Commercial Division Blog
Posted: August 14, 2020 / Categories Commercial, Statute of Limitations/Laches
Counterclaims Timely Because They Related Back to Date of Complaint
On July 31, 2020, Justice Borrok of the New York County Commercial Division issued a decision in Office Group, Inc. v. Sinesio, 2020 NY Slip Op. 32527(U), holding that counterclaims were timely because they related back to the date the complaint was filed, explained:
A claim for breach of fiduciary duty requires (1) the existence of a fiduciary relationship, (2) misconduct by the fiduciary, and (3) damages directly caused by the fiduciary's misconduct. A claim grounded in breach of fiduciary duty must be pled with particularity pursuant to CPLR § 3016(b).
Here, Mr. Sinesio alleges that Ms. Horowitz breached her fiduciary duty by (i) failing to participate in the financial and administrative management of Office Group, (ii) causing Office Group to pay for unauthorized personal expenses in October 2016 without repaying the company, and (iii) reducing Mr. Sineso's share of Office Group's profits as a result. In his affidavit in opposition to the instant motion, Mr. Sinesio identifies three transactions between October 2016 to July 2017, which transactions allegedly consisted of personal expenses that Ms. Horowitz had paid through Office Group's checking account. Mr. Sinesio also pleads damages resulting from Ms. Horowitz's alleged wrongdoing as he claims to have personally covered Office Group's expenses without reimbursement. According every favorable inference as this court must on a motion to dismiss, Mr. Sinesio alleges misconduct by Ms. Horowitz with sufficient particularity to state a claim for breach of fiduciary duty.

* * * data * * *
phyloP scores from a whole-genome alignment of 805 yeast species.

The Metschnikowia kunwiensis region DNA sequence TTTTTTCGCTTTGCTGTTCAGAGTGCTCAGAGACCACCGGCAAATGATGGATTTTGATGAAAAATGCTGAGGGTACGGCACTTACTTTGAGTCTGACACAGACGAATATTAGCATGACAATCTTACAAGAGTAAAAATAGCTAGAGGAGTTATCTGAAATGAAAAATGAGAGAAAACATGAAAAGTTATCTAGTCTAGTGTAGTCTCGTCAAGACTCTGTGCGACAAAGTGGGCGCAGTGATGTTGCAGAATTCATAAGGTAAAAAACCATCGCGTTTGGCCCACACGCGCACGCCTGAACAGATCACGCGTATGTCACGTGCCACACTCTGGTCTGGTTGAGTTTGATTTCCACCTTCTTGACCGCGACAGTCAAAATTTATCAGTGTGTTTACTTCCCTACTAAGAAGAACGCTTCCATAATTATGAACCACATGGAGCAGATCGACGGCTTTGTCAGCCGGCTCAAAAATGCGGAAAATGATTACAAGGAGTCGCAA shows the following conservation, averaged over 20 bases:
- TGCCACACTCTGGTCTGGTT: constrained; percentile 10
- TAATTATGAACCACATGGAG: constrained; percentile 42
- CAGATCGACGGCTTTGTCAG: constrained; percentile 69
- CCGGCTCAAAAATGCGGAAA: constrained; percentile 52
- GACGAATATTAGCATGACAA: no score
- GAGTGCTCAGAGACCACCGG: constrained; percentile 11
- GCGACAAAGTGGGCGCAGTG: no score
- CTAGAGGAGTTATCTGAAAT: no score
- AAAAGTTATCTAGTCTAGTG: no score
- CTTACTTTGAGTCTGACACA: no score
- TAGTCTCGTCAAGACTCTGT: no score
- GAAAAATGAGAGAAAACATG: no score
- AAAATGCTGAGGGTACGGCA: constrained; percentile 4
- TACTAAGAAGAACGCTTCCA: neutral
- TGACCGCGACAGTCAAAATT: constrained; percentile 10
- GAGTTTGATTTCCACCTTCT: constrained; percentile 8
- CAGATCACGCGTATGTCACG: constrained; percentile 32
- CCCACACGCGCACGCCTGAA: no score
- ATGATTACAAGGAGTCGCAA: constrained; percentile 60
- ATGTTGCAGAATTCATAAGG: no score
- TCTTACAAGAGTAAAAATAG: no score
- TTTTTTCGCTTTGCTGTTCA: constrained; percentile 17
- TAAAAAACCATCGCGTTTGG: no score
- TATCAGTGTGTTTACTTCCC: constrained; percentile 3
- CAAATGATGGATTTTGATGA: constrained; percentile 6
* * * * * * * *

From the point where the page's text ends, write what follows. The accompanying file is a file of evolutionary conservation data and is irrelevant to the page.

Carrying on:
As Mr. Sinesio seeks monetary damages for Ms. Horowitz's alleged breach of fiduciary duty, his claim is subject to a three-year limitation period.
Mr. Sinesio's initial counterclaims were not filed until December 18, 2019. However, inasmuch as Mr. Sinesio's breach of fiduciary duty claim concerns Ms. Horowitz's conduct in October of 2016, Mr. Sinesio correctly argues that the claim relates back to the date that the Complaint was filed on September 27, 2019 pursuant to CPLR § 203(d).
CPLR § 203(d) codifies the doctrine of equitable recoupment, which permits a defendant to assert an otherwise untimely counterclaim if it arises from or relates to the same transactions as alleged in the complaint. To invoke the doctrine, a defendant must show that an otherwise untimely defense or counterclaim arises from the transactions, occurrences, or series of transactions or occurrences alleged in the complaint. In other words, the counterclaim must arise from the same transactions or series of transactions.
Here, the Complaint alleges that, inter alia, Mr. Sinesio breached his fiduciary duties to Ms. Horowitz, deprived Ms. Horowitz of her salary and refused to compensate her fairly throughout 2016. At the pleading stage, this is sufficient for the court to conclude that the counterclaim arises out of the same series of events that forms the basis of the allegations in the Complaint. Significantly, Ms. Horowitz placed her 2016 compensation at issue in her Complaint, and Mr. Sinesio is, thus, also entitled to assert claims relating to her compensation and/or whether she wrongfully misused company funds to pay for her own personal expenses. As such, Mr. Sinesio's breach of fiduciary duty claim is timely under CPLR § 203(d) inasmuch as he seeks to assert claims that would have been timely as of the date of the Complaint, i.e., September 27, 2019. The branch of the Plaintiffs' motion to dismiss the first counterclaim for breach of fiduciary duty is denied.
(Internal quotations and citations omitted).
It is not unusual for the statute of limitations to be an issue in complex commercial litigation. Contact Schlam Stone & Dolan partner John Lundin at firstname.lastname@example.org if you or a client have questions regarding whether claims are barred by the statute of limitations.